Richard Seybolt ’60

Richard Alan Seybolt '60Richard Alan Seybolt, of Duluth and Boynton Beach, Florida, died unexpectedly on May 19, 2015. Rick was born on October 4, 1942, in Columbus, Ohio, to Alan Upson Seybolt and Dorothea Hoover Seybolt. Shortly after his birth, his family relocated to Los Alamos, New Mexico, where his father worked during the war.

Rick spent his grade school years in Scotia and Schenectady, New York. He attended high school at the Williston Academy in Easthampton, Massachusetts (now known as the Williston Northampton School) where he lettered in soccer, basketball and baseball. He completed his undergraduate degree at Middlebury College, Middlebury, Vermont. He was a member of the Delta Kappa Epsilon fraternity. He obtained a master’s degree in Spain, and completed his PhD in Spanish at Indiana University.

While at IU, he fell in love with a beautiful Hoosier named Jane Wedding, who was studying for her master’s degree in English. They were married in Frankin, Indiana, on June 8, 1968.

Rick’s career started at Colgate University in Hamilton, New York, where he was an assistant professor of Spanish. His son Blake was born there in 1971. Rick then joined his brother Steve on the faculty of their alma mater, Williston. After two years and the birth of son Cameron, the family moved to Duluth in 1974. Rick taught Spanish language and literature at UMD for over 34 years. His primary area of expertise was 16th and 17th century literature, but he equally enjoyed teaching freshmen to speak the Spanish
language. He officially retired in 2008 and began spending winters in Boynton Beach, Florida, but he continued teaching classes at UMD periodically during fall semester. The day he died he spent the afternoon reading and taking notes in preparation for future teaching.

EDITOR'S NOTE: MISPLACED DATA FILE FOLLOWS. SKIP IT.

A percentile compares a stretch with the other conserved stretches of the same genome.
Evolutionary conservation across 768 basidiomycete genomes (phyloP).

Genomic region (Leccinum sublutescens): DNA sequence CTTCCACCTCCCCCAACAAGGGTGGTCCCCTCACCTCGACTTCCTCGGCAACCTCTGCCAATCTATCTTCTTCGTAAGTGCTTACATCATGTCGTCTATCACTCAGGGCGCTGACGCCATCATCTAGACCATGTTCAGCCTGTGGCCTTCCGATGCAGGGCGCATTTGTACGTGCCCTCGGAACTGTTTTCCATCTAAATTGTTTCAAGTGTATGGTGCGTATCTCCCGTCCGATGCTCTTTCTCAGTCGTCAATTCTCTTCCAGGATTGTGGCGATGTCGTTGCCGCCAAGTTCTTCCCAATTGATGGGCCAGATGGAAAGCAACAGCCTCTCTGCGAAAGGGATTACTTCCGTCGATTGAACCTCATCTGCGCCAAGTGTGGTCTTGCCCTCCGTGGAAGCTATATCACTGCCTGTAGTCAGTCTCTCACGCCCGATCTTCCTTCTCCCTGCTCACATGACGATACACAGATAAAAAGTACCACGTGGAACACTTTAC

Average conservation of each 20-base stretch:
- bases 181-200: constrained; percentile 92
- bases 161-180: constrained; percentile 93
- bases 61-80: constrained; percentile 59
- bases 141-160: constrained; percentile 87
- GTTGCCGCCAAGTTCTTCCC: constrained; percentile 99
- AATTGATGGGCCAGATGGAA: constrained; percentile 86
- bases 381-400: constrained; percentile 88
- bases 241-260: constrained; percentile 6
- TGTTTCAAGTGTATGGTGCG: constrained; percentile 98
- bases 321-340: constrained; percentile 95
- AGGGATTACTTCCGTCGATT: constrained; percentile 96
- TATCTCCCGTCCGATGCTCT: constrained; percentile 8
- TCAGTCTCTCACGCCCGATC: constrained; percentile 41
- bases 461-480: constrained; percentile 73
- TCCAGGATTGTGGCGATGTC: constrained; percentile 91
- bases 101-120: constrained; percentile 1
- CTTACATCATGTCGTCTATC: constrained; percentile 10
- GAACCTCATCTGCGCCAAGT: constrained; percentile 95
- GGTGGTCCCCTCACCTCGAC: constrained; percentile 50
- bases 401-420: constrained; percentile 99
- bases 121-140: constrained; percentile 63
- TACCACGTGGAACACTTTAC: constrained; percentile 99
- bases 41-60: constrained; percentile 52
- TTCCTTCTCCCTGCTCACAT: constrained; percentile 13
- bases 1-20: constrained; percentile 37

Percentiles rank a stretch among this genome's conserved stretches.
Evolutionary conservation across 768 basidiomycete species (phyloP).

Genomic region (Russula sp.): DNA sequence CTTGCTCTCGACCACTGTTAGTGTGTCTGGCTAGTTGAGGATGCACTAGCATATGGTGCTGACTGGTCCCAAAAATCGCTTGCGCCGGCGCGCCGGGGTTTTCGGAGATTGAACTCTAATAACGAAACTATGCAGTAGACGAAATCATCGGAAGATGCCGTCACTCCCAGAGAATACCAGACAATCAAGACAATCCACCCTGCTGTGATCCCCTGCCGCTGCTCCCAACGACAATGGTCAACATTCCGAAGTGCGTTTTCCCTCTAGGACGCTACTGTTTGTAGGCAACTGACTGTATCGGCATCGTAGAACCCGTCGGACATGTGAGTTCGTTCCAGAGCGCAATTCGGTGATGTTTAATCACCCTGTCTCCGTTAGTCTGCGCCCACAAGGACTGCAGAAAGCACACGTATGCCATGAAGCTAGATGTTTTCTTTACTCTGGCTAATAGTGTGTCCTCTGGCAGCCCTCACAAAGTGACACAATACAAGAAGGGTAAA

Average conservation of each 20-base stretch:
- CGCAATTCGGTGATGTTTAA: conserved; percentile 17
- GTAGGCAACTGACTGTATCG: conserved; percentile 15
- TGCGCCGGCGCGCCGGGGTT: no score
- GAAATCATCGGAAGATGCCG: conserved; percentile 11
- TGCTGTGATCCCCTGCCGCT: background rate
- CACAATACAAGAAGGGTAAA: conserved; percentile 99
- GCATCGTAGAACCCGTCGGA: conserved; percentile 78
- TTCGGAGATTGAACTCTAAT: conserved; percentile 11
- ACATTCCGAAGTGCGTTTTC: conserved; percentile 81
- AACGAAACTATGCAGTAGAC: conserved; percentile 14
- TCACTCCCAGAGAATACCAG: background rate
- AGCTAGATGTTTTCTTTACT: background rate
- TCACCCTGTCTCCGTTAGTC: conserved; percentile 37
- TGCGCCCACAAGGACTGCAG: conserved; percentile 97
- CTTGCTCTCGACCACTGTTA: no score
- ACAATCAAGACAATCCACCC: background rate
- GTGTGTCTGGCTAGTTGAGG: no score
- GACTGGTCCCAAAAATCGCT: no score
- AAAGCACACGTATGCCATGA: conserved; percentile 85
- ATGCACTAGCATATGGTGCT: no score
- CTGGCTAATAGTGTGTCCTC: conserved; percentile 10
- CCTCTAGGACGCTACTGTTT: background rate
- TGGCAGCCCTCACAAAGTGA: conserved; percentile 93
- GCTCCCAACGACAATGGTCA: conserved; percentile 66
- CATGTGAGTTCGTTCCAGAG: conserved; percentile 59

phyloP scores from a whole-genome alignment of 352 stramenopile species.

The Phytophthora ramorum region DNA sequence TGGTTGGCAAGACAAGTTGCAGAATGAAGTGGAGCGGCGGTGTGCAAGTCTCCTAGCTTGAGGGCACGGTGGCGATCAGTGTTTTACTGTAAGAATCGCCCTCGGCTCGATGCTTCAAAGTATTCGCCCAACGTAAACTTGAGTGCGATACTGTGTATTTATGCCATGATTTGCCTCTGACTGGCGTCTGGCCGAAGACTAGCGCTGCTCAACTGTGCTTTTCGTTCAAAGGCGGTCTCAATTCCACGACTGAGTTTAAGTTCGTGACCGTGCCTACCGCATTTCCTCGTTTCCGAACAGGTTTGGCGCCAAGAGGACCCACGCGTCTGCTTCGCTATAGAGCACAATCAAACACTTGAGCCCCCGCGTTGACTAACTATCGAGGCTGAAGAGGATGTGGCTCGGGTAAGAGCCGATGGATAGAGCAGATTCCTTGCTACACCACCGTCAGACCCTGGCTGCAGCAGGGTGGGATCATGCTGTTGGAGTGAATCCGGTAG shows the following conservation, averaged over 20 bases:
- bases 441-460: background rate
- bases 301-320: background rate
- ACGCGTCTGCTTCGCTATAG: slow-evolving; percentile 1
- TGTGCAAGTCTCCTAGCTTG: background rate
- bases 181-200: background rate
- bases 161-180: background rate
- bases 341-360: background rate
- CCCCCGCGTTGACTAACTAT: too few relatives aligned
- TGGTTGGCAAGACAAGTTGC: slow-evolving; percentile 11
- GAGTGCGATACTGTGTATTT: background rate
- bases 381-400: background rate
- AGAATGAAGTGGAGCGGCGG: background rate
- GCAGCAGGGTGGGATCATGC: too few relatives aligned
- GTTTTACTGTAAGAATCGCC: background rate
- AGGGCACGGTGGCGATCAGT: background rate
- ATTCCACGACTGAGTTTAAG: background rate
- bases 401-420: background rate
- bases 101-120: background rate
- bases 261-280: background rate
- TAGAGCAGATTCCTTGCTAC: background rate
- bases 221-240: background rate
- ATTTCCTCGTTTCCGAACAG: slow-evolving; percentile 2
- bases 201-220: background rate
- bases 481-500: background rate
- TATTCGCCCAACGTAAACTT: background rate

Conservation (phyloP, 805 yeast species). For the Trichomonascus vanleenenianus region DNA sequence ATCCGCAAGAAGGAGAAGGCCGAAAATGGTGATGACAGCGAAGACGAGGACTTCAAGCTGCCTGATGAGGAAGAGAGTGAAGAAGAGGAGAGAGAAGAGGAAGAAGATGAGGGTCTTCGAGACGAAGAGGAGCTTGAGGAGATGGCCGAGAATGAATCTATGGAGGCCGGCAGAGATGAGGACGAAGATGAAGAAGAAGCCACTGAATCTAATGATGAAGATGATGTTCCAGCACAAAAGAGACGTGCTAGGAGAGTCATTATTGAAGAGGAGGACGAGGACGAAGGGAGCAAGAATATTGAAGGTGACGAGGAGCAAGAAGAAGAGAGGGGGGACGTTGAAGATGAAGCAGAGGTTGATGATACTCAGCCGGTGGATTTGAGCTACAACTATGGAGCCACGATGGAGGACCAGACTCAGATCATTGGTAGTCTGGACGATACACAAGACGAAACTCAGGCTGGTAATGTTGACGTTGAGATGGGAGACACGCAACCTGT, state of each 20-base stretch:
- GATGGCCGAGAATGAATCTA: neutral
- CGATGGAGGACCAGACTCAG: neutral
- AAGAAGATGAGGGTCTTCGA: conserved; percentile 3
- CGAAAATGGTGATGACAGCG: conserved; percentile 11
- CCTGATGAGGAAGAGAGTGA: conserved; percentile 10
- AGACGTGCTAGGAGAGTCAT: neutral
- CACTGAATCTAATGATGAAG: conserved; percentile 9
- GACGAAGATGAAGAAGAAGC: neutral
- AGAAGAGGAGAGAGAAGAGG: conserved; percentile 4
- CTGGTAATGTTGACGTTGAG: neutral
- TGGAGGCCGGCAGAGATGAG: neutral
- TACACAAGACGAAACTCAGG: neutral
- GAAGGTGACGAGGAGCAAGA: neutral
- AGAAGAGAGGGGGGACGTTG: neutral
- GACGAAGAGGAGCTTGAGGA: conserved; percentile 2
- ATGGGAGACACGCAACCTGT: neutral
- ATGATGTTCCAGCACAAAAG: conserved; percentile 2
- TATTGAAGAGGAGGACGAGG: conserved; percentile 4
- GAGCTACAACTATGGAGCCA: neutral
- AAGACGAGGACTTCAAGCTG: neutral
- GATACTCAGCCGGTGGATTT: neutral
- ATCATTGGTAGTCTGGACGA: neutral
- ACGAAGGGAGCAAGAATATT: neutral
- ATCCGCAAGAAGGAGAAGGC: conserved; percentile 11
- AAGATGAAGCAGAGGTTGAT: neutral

Rick was an active member of Glen Avon Presbyterian Church for many years. He also enjoyed his Wednesday “golf therapy group,” and doubles tennis. Rick and Jane were members of long-lasting bridge groups, including one that has met continuously for over 35 years.

He was known for his dry sense of humor, his devotion to family and friends, and his work ethic. According to Rick’s second grade report card, “Ricky’s success is due, not only to his native intelligence, but also to his well-rounded interests and many fine character traits. In any work Ricky can be depended on to do his best.”

Rick is survived and will be dearly missed by his wife of over 46 years, Jane Wedding Seybolt; his sons Blake (Raven) Seybolt of St. Louis Park and Cameron (Katie) Seybolt of Minnetonka; grandchildren Jack, Max, Eddie and Lauren; his brother Stephen (Phyllis) Seybolt of Gouldsboro Maine and Boynton Beach, Florida; his sister-in-law Mary Ann Wedding of Franklin, Indiana; and many dear friends from his childhood, working life, and retirement.

4 thoughts on “Richard Seybolt ’60”

  1. Rick was not only a classmate and a class officer, he was a good friend during his brief tenure while teaching at Williston. We both did some coaching, and we as bachelors went out to dinner together or with others from time to time. At age 25, I was introduced to my first martini by Rick – believe it or not!

    I remember one wintry Saturday when Rick told me to drop by the gym to see his basketball team perform. These were very young kids with little likelihood of a varsity letter one day. The opposing team was not much better. At the half, Rick’s team was losing by a score of about 8 to nothing. Things got better as the game progressed. I think the final score was something like 10 to 8. I do not remember who won.

    What I do know is that Rick himself was a winner. He was as honest and straight-forward as anyone I’ve known. His family should remember him and his legacy, for much that he was they have undoubtedly become. My sincerest best wishes to his wife and children; they were fortunate to have Rick in their lives. Bob Varnum

  2. Hello and best wishes to Professor Steve Seybolt, who taught me how to write.

    My condolences on the loss of your bother.

    With gratitude,
    Robert Lehmert ’71

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